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Student Luo Daiqing was detained for tweets mocking Chinese President Xi Jinping. Liam Glen writes how this fits into the Chinese government’s totalitarian ambitions, but also risks backlash from the rest of the world.

Censorship in China is hardly anything new. There are few possible incidents left that would be surprising. But the case of Luo Daiqing, via by documents uncovered by Axios, managed to be particularly eyebrow-raising.

Luo is a Chinese citizen who operated a Twitter account while studying at the University of Minnesota. Some of his posts mocked Chinese President Xi Jinping by comparing him to cartoon characters Lawrence Limburger and Winnie the Pooh. In July 2019, after he had returned home, he was detained and eventually sentenced to six months in prison.

The Star Tribune, a Minnesota-based newspaper, has since received an email from Luo confirming the veracity of the reports and claiming that he has since been released.

This incident reveals the lengths that the Chinese government will go to punish dissent. However, it also raises significant questions about the sustainability of this model, especially as it alienates more democratic countries.

New Frontiers of Censorship

Observers have been surprised by Lou’s case. Punishment for social media posts on an anonymous account operated outside the country goes beyond the typical reach of Chinese censorship.

Donald Clarke, a scholar of Chinese law at George Washington University, analyzed the situation in a blog post and a follow-up. Most notably, the court documents are ambiguous as to which specific statute Lou supposedly broke. The authorities show a shocking indifference to the rule of law. Instead, they may decide on a whim what counts as a criminal act.

Even as an attempt to silence dissent, the sentence was gratuitous. As pointed out by, among others, a press release on the issue by US Senator Ben Sasse, Twitter is banned in China, so hardly anyone in the country would have even seen the posts. And, of course, only a highly insecure regime would be threatened by a few humorous images.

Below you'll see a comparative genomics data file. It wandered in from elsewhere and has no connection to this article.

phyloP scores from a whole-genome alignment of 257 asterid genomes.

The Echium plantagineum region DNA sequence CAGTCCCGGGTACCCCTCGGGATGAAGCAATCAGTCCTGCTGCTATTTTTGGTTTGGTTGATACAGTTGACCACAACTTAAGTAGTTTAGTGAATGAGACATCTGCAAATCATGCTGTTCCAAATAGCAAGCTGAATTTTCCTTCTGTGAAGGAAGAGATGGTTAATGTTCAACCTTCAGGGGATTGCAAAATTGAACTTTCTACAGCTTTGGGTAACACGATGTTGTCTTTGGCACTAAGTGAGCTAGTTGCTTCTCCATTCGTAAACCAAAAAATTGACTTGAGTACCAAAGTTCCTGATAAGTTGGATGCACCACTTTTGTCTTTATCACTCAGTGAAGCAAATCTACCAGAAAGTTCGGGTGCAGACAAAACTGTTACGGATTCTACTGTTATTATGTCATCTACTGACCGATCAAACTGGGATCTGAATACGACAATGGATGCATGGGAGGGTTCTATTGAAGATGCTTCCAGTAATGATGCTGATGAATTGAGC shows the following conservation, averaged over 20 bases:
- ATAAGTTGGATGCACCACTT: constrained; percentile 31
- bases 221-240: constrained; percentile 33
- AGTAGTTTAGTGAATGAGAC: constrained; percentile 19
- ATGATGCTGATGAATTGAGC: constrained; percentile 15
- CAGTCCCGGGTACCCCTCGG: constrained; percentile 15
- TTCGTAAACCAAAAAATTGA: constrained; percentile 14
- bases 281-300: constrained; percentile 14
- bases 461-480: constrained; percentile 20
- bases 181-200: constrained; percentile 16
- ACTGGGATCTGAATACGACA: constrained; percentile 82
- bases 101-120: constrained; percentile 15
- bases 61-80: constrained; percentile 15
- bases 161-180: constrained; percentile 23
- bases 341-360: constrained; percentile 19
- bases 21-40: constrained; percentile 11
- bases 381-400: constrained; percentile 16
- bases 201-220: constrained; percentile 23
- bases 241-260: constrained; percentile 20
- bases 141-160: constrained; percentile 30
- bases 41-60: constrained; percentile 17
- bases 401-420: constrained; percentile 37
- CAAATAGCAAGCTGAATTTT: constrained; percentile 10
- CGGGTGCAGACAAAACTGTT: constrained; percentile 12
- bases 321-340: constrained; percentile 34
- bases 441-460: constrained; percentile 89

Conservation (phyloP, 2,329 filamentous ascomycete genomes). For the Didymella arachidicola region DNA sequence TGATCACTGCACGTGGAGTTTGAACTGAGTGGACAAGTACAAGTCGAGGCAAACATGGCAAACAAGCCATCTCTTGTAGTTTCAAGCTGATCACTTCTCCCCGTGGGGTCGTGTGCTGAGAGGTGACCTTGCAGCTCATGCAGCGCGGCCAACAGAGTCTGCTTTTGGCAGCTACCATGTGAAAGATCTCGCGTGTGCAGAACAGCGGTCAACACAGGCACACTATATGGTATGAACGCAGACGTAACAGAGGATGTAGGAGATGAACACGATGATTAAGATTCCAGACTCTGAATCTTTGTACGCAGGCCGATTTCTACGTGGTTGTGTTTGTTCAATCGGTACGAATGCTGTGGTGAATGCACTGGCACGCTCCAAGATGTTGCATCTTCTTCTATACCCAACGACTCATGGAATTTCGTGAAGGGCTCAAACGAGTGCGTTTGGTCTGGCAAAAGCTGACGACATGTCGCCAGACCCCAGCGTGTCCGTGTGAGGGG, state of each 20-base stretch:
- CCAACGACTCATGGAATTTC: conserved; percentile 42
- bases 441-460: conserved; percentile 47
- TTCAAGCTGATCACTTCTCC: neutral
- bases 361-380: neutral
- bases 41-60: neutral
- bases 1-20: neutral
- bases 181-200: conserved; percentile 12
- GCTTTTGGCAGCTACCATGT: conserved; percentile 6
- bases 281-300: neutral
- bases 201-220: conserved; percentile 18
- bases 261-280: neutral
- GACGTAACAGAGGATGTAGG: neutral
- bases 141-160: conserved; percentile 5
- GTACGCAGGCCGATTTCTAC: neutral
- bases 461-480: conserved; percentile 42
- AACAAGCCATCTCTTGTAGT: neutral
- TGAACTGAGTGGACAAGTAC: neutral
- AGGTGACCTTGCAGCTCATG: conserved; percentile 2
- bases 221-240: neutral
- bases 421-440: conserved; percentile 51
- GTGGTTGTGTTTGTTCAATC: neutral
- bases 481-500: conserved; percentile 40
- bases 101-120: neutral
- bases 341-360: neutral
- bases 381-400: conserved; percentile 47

The purpose of this sentence could not be clearer. The Chinese Communist Party’s goals go beyond simply preventing public discord. It will take any opportunity it can to punish any expression of free thought, so that the citizenry will be terrified at the mere idea of disobedience.

Internal Control vs International Respect

The degree to which these totalitarian ambitions have been successful within China’s borders is debatable, but it has certainly harmed the government’s reputation in the rest of the world.

News of Luo’s arrest drew widespread ire in the US, ranging from figures like the Republican Sasse to progressive Democrat Ilhan Omar, whose district includes the University of Minnesota.

This can be seen in any incident of repression in the country. The Chinese government seeks to create fear and compliance among its citizenry, but also encourages condemnation and mockery from outside. Given the costs and benefits, this is not surprising. The government values control over its own citizens far more than it does the approval of foreigners. But that does not mean that it will forever evade consequences.

Public discourse in the US and other Western countries is more preoccupied by the Chinese government’s actions than any other time since the Tiananmen Square Massacre. Some abuses, such as internment camps in Xinjiang, are particularly heinous. Others, like pro-democracy protests in the international city of Hong Kong, efforts by Beijing censors to pressure Western corporations, or the arbitrary arrest of a student who studied at an American university, hit particularly close to home.

Incidents of US business leaders and politicians bowing down to pressure from the Chinese government make the news more than ever, but the flip side of this is that such capitulation faces more backlash than ever. Where human rights violations in China were once seen as unfortunate but inevitable, there is now an increasing drive to do something about them.

Efforts in democratic countries to promote human rights abroad are often mocked as ineffective. But they may still influence the situation.

Soft power – the influence and respect that comes from being seen positively by the rest of the world – is key to any superpower’s strategy, but the Chinese government’s aggressive policies both at home and abroad undermine this. Few people abroad, particularly in the developed world, interpret benevolent intent in Beijing’s actions.

This is especially problematic as the widening gap between the US and China threatens to evolve into a cold war that would harm all parties involved. While tensions are primarily fueled by military and trade disputes, the Chinese government’s poor reputation gives elected officials an extra incentive to take a hawkish stance. By tightening its authoritarian grip, Beijing may find consequences in unexpected places.

Liam Glen is Generation Z Voice at The Pavlovic Today. He is studying Political Science with minors in Sustainability Studies and Conflict Management at the University of North Carolina at Chapel Hill....

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